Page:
FRIDAY, Oct. 7 (HealthDay News) -- Exposing children to MRIs during pediatric clinical trials is not unduly risky to their well-being as long as sedation and injectable dyes aren't used, new Canadian research concludes.
The study finds that MRIs, when used without additional intravenous contrast dyes or sedation, pose no greater physical or psychological harm to healthy children than routine activities such as playing sports or riding in a car.
However, injectable contrast dyes, which are used to improve scan resolution, may pose an unreasonable allergic-reaction risk that is greater than that posed by, for example, routine vaccinations, the researchers found.
Similarly, using sedation during imaging sessions appears to raise the risk for side effects, such as gastrointestinal issues and motor imbalance, to a level considered unsafe for children.
Lead author Dr. Matthias H. Schmidt, an associate professor in the department of radiology at Dalhousie University in Halifax, Nova Scotia, reported his team's findings in the September/October issue of IRB: Ethics & Human Research.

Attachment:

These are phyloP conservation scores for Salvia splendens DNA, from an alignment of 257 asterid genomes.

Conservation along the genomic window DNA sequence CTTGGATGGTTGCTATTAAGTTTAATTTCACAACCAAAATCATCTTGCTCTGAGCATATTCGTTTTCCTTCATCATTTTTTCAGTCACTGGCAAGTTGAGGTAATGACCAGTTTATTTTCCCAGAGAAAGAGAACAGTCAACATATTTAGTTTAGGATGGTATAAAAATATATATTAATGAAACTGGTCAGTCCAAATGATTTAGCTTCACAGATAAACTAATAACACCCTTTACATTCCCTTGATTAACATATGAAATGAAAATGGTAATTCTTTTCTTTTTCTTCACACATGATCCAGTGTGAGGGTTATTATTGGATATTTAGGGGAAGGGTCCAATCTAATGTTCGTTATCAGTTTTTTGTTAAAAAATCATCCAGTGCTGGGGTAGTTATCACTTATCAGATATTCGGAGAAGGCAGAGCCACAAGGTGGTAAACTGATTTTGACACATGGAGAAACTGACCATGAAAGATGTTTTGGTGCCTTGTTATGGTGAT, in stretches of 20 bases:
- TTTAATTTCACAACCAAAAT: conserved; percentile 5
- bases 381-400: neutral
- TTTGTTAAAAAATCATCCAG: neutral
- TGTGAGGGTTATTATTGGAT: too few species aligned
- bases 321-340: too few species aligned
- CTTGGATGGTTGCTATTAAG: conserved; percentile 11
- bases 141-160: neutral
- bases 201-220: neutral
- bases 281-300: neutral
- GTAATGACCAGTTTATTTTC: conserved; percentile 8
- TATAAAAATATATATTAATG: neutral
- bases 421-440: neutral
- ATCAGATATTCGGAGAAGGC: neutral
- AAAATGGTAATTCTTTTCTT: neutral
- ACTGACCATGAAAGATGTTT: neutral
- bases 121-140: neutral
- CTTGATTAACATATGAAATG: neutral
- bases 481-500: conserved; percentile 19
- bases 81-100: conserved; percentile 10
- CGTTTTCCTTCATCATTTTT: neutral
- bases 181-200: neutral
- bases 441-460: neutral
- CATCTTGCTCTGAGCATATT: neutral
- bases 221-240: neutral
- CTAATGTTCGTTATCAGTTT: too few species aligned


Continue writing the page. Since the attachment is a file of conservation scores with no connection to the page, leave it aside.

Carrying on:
Schmidt and his colleagues noted that research ethics review boards have long struggled with the question of MRI safety in the context of pediatric research.
The team thus set out to establish so-called "minimal-risk standards" for pediatric imaging exposure safety by analyzing a range of information, including MRI safety data collected by the U.S. Food and Drug Administration's "Manufacturer and User Facility Device Experience."
The bottom-line: Ice hockey and soccer pose as much, if not more, risk for physical injury to children as MRIs.
While the risk for physical injury to children posed by an hour-long MRI is 17 for every 100,000 imagings, the risk for injury is as high as 12,730 for every 100,000 hours a child under the age of 16 plays ice hockey, the study fou
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